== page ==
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New Federal 2nd Amendment Challenge?

Been involved in a lengthy bit of Devil’s advocacy with a “Constitutional Historian” involved in “a case in the works right now, well-research, and narrowly tailored that uses Presser, Miller, Heller AND McDonald to overturn NFA & Hughes Amendment. Brady/GCA are next to get struck down by the Roberts Court.” That’s generally enough to set off major alarm bells right there. But when you follow up with, “[Alan Gura] lacks complete understanding of the historical premises’ surrounding the 2nd Amendment’s ratification and early case-law,” that really sets off alarm bells.

The diminishment of proven experts, and the elevation of unproven experts, is part and parcel for those who bring bad cases. Additionally, any suit so broad, and depending on cases like Presser v. Illinois, which said precious little about the Second Amendment, and US v. Miller, which was a deeply flawed case to begin with, is pretty much destined to quickly start setting bad precedent the rest of us will have to either live with, or spend a long time waiting to undo.

Taking a machine gun case into the Court system right now is madness. Others have tried it and lost, and now no one in the 8th circuit will ever have machine gun rights. Fincher was convinced he was right, too. That doesn’t win cases. What makes cases like this even more aggravating, is if one of the Heller 5 retires or dies, this kind of case would be the perfect opportunity for Justice Ginsberg to get what she wants; a reconsideration of Heller and McDonald which results in their being reversed, and the Second Amendment being redacted from the Bill of Rights entirely. We are our own worst enemies.

36 Responses to “New Federal 2nd Amendment Challenge?”

  1. Dannytheman says:

    We are our own worst enemies.

    We always have been.

  2. Bryan S. says:

    You got a tingle up my leg in that description.

  3. Nathaniel says:

    Bet him $1,000 that he loses. It’s a win-win situation for you, and if he doesn’t take the bet, it shows how confident he really is in his case.

  4. ern says:

    I’m largely in line with your arguments, Sebastian. I’m seeing all sorts of red flags in the conversation. If SCOTUS justices were that open to 18th century historical theoretical arguments on the second amendment, we wouldn’t be where we are in the first place. It’s like he doesn’t understand that half the court just doesn’t care about those arguments. Gura was smart enough to know what would work, and did the right thing in the circumstances.

    The confidence demonstrated is just insane. No one should be that confident going into a SCOTUS battle. It’s damned delusional. You could dump a metric ton of evidence on Ginsberg and she would not move. Kennedy, on the other hand, could vote either way depending on whether he had a good breakfast that morning or not.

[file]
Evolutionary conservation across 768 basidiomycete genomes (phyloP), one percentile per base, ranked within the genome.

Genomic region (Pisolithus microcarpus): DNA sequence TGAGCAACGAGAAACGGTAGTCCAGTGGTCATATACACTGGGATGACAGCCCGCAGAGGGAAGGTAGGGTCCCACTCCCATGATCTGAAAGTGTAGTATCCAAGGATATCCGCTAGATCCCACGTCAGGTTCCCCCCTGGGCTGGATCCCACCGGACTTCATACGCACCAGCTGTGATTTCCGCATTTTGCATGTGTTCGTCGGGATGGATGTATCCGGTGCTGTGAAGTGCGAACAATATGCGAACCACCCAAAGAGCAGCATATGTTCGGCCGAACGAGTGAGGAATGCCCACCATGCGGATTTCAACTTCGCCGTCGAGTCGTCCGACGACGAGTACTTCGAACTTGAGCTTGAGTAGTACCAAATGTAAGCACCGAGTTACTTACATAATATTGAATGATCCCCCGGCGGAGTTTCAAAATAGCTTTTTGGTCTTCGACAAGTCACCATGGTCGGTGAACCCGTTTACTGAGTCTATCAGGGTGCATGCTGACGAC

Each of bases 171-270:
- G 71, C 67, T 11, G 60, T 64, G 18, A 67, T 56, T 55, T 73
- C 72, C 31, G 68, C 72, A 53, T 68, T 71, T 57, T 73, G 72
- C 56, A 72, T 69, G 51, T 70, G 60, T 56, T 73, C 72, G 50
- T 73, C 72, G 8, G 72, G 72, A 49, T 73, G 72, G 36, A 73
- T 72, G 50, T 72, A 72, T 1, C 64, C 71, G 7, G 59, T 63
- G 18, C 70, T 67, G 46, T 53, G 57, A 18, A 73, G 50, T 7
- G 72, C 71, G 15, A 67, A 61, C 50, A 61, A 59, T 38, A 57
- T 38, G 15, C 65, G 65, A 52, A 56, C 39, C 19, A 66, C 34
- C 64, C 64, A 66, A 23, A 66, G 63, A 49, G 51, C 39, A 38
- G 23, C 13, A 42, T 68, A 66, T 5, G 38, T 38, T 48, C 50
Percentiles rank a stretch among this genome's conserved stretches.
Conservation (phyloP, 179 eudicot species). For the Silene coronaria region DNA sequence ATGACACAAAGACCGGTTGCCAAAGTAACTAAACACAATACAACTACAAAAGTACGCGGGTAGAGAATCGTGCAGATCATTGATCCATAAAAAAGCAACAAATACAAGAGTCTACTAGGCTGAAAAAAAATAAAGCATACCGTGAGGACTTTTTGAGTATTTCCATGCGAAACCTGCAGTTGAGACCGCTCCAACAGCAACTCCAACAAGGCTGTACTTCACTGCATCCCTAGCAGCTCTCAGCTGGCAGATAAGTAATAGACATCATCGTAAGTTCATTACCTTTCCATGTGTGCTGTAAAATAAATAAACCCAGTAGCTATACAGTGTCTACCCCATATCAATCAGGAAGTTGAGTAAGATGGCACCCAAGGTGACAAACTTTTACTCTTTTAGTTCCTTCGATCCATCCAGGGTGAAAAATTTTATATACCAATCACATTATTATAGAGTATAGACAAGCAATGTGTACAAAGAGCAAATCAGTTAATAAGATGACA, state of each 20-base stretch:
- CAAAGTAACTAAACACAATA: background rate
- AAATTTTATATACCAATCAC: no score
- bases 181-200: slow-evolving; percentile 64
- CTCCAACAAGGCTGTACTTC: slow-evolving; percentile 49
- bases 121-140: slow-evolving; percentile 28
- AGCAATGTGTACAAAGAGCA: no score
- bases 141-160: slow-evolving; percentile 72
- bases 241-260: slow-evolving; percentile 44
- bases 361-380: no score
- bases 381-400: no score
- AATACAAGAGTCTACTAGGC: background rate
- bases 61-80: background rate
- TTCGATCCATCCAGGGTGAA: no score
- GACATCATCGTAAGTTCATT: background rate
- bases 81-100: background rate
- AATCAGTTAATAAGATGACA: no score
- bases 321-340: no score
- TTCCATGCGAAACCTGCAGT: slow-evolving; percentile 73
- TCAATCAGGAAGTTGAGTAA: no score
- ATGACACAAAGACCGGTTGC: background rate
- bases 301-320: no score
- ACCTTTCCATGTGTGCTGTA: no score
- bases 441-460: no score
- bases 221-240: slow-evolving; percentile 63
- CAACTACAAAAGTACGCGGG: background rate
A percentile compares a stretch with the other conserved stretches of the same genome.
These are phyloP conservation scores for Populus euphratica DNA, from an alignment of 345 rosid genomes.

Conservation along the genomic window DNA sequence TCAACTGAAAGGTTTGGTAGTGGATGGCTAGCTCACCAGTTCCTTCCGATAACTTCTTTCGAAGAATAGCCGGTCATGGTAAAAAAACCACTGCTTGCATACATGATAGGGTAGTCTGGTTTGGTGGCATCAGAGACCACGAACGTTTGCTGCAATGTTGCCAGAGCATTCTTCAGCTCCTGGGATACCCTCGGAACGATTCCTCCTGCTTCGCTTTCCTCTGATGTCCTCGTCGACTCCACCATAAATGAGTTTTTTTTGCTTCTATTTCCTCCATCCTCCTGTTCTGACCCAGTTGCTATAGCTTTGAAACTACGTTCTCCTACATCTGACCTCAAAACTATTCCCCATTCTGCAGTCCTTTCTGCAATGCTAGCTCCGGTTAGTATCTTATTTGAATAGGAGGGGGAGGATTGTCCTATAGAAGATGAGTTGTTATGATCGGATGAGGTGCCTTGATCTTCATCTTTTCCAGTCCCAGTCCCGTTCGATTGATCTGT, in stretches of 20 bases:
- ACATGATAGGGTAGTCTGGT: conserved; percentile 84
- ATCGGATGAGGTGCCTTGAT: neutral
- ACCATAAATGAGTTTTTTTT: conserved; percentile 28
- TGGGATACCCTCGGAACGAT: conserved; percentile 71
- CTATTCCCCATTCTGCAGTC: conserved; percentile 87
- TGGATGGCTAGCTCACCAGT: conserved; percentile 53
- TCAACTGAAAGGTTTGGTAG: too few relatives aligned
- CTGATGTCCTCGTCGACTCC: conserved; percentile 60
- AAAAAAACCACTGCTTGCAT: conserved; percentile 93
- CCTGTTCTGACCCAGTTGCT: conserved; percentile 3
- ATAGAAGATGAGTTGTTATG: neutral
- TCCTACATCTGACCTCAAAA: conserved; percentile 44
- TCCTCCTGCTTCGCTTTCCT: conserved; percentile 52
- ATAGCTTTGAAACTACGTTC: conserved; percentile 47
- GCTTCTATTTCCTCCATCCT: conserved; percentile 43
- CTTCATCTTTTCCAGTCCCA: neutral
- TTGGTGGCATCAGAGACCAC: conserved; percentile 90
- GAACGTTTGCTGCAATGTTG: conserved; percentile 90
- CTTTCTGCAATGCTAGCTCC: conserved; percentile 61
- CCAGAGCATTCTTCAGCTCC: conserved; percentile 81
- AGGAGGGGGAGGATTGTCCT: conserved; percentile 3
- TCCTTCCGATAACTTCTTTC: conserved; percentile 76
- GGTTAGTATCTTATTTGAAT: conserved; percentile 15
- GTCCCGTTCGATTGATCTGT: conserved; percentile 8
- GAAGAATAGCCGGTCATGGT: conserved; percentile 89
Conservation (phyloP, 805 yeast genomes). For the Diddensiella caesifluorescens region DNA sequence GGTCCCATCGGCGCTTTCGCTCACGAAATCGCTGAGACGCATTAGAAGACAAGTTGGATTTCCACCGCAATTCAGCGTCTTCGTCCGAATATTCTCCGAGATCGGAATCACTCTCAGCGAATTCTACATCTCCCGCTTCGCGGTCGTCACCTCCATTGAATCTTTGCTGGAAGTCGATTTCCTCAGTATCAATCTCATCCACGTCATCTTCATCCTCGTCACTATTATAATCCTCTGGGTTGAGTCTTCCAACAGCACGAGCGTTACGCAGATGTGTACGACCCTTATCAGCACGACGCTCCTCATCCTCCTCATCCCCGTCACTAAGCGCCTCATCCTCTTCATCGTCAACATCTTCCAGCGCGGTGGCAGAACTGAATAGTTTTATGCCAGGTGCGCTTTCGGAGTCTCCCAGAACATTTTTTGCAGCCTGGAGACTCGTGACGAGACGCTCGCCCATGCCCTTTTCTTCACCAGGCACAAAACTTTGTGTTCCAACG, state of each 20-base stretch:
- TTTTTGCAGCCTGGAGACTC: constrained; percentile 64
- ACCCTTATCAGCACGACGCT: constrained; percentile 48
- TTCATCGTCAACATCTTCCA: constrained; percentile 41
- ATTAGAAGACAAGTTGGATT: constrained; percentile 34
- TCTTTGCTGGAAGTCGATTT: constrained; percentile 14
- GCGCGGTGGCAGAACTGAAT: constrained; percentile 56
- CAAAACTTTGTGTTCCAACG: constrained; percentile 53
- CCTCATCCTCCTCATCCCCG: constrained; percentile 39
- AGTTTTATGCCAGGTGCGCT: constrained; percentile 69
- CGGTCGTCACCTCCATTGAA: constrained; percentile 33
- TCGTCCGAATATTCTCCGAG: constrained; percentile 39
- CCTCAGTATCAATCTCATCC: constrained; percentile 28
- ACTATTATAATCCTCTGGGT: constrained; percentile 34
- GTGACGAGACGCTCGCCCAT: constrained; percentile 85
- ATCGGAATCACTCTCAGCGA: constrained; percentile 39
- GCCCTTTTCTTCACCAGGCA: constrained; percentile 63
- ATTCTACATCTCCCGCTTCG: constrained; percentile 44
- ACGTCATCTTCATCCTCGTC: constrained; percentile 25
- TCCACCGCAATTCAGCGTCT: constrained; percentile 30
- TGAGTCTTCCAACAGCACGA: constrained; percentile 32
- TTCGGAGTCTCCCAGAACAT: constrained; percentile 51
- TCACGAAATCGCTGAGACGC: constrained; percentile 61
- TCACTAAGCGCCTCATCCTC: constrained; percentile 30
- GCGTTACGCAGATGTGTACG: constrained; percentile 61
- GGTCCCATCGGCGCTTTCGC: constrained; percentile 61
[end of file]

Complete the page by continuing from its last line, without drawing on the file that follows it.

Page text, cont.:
We can’t know much, given that no details about the case are given. But the risks … damn it makes me nervous. The last thing we need is to give the court an opportunity to gut the 2nd–and you know some of the justices want to do just that.

  5. McThag says:

    We’re still better off getting Congress to rid us of these laws than depending on the whim of judges to save us.

  6. Sebastian says:

    A big mistake these kinds of people make is thinking judges are willing to do the right thing because the logic, history, and precedent just make such a strong case (often times only in their minds). From my observation of the courts, though I don’t pass myself off as an expert here, judges are very reluctant to overturn legislative apple carts. Gura’s strategy is to get the courts to remove the apples from the cart one by one, which doesn’t hurt much, after all.

    Another example is the whole Privileges or Immunities Clause in the 14th Amendment. Everyone agrees those cases were wrong. Hell, not just wrong, but downright evil, and only Thomas wanted to revisit that. It was a damned shame, but it shows even when you make rock solid arguments, put together a very careful and well argued case, judges can still disappoint.

  7. Andy B. says:

    It’s bad enough that “logic, history, and precedent” don’t necessarily impress judges; it appears that many people believe that “law” is some sort of magic incantation that uttered properly in court will cause judges to bow down before them in some sort of quasi-Harry-Potter spell. I think some examples are the True Believers in “sovereign citizen” doctrine; or that “nothing in the law requires us to pay income taxes;” or that “the sheriff is the highest constitutional authority in the land.” What they miss is the simple, Machiavellian fact that even if their doctrines were legally valid, it wouldn’t make any difference anymore. Law has settled on something else, and reciting ancient incantations will not change that.